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Supreme Court’s Obamacare Decision Was On The Money, Says Penn Law Professor

(The US Supreme Court.  File photo by Paul Gluck)

(The US Supreme Court. File photo by Paul Gluck)

Gregg_Cherrie--NEW Cherri Gregg
Cherri Gregg is the community affairs reporter for KYW Newsr...
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By Cherri Gregg

PHILADELPHIA (CBS) — The US Supreme Court surprised the nation yesterday when it upheld President Obama’s health care law.

We spoke to a constitutional law expert to explore some of the logic behind the court’s ruling.

Read Cherri Gregg’s “Health Care Overhaul FAQ”

Scholars who believed that Justice Kennedy would decide the fate of the Affordable Care Act were shocked when Chief Justice John Roberts turned out to be the swing vote.

But some are now speculating that Roberts originally voted to strike down the individual mandate, then changed his mind in the final days before the decision was handed down.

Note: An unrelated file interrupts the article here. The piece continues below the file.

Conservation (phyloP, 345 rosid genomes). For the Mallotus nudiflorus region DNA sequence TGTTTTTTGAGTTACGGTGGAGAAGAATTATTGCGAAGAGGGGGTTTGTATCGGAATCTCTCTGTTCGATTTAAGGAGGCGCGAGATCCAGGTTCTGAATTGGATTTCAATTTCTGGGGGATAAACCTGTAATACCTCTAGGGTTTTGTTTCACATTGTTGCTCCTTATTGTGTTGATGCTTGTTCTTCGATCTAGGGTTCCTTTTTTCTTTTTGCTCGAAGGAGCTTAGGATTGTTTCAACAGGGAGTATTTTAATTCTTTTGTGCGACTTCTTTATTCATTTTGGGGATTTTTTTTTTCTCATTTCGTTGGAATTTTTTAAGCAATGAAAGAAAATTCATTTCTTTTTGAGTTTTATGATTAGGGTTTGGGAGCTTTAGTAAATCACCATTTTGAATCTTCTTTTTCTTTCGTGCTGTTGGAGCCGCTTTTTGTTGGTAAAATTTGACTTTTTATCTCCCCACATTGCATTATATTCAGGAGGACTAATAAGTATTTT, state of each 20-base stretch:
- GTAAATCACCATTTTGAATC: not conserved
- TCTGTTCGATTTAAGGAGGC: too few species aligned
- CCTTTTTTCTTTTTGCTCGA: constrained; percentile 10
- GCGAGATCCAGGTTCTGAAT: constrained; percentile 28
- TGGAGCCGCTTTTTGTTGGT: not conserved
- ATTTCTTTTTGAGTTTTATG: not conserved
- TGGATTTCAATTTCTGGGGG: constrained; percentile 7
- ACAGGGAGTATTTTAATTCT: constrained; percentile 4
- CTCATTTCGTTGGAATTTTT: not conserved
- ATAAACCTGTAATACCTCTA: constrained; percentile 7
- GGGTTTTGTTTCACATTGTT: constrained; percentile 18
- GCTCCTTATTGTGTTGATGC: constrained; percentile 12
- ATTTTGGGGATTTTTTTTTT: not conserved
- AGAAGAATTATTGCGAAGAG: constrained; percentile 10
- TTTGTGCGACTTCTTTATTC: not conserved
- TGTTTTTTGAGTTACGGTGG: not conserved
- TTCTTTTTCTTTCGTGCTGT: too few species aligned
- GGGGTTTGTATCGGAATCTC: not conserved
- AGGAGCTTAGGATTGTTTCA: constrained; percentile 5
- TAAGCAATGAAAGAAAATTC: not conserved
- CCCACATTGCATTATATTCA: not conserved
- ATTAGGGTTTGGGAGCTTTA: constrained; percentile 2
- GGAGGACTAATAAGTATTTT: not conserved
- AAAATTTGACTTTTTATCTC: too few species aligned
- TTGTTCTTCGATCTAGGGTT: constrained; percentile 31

“It may well be that as the chief justice, John Roberts cared a little more about the court’s institutional posture and just was not willing to take what would have been an extraordinarily activist step,” says Ted Ruger, a law professor at the University of Pennsylvania and former clerk to Justice Stephen Breyer.

Ruger says that instead of striking down the law, Roberts found a way to uphold it.

“Justice Roberts, who clearly wasn’t comfortable justifying the mandate under the general power of the Commerce clause, found a loophole, if you will, because he’s right: the mandate is something that is administered as a tax. It’s something that people would pay on their tax returns.  No one will put in jail over this.”

Roberts writes in his opinion that it was not the court’s job to decide the wisdom of laws, only their constitutionality.  The rest, he said, is left to elected officials.

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